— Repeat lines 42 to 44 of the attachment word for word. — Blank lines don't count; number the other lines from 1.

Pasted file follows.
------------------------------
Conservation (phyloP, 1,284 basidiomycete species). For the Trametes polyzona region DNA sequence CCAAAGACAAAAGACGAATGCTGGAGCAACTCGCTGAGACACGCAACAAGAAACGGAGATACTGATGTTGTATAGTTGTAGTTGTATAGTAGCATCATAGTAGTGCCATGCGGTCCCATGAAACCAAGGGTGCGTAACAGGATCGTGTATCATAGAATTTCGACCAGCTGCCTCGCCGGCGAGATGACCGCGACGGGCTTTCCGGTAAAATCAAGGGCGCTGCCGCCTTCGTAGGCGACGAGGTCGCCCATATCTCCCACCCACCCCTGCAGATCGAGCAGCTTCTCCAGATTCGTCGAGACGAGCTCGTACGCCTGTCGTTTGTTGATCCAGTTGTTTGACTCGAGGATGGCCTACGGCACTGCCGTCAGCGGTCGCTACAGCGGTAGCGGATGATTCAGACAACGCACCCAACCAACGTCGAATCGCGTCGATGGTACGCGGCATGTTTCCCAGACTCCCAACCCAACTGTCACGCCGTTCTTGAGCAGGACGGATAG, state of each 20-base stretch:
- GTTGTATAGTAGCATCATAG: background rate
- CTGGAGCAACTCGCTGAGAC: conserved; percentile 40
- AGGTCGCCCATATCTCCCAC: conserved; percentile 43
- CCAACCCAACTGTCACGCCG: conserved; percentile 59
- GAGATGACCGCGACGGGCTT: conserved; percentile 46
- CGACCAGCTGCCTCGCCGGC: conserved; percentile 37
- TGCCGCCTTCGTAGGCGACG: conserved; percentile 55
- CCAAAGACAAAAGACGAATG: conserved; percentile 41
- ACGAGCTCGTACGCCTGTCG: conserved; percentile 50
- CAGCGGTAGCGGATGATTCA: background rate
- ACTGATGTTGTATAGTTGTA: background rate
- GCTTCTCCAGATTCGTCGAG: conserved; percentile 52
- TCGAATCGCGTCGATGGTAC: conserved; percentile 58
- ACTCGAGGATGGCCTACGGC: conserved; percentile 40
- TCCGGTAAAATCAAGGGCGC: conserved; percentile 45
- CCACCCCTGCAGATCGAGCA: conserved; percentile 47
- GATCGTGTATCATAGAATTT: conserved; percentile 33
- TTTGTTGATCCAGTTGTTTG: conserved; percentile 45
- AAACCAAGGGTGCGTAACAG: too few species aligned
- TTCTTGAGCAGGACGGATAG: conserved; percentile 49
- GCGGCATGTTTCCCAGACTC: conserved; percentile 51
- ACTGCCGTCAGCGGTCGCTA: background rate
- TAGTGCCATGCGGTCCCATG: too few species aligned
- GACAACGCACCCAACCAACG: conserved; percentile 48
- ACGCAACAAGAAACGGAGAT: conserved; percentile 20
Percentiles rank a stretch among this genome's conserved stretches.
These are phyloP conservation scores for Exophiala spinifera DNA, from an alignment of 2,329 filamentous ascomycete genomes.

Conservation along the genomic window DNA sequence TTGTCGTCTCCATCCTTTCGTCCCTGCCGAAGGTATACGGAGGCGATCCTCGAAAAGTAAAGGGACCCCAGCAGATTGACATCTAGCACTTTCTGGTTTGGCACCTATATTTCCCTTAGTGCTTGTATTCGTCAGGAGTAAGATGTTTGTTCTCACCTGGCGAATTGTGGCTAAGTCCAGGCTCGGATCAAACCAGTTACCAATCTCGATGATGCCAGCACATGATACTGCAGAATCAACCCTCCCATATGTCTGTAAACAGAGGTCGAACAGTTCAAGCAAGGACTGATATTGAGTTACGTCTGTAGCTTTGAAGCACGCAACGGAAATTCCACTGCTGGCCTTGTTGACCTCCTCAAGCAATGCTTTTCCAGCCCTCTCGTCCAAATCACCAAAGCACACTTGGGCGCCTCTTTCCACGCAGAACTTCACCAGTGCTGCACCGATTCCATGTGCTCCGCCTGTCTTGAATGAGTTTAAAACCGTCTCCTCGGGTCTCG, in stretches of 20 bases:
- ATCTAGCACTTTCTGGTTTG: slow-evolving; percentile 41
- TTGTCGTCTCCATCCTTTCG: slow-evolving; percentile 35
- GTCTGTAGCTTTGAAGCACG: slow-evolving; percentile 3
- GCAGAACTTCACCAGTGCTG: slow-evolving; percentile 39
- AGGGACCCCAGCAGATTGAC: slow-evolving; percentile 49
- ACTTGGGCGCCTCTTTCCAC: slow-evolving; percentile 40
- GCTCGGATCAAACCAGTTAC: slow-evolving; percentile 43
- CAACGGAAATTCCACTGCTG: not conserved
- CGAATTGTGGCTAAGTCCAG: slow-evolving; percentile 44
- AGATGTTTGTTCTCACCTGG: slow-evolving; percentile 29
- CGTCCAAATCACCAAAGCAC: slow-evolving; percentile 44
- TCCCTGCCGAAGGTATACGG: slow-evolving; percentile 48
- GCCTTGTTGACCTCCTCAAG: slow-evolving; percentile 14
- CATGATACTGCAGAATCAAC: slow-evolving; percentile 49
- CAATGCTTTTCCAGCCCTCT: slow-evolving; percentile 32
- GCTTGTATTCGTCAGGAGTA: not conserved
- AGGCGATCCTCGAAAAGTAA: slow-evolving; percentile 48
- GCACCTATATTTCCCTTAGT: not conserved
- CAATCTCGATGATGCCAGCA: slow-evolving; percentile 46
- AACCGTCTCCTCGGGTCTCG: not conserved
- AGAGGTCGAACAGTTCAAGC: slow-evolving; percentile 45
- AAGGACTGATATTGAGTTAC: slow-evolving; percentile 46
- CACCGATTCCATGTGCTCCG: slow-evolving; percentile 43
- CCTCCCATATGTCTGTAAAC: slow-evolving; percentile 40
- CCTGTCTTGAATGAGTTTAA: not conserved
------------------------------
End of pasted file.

- GCCTTGTTGACCTCCTCAAG: slow-evolving; percentile 14
- CATGATACTGCAGAATCAAC: slow-evolving; percentile 49
- CAATGCTTTTCCAGCCCTCT: slow-evolving; percentile 32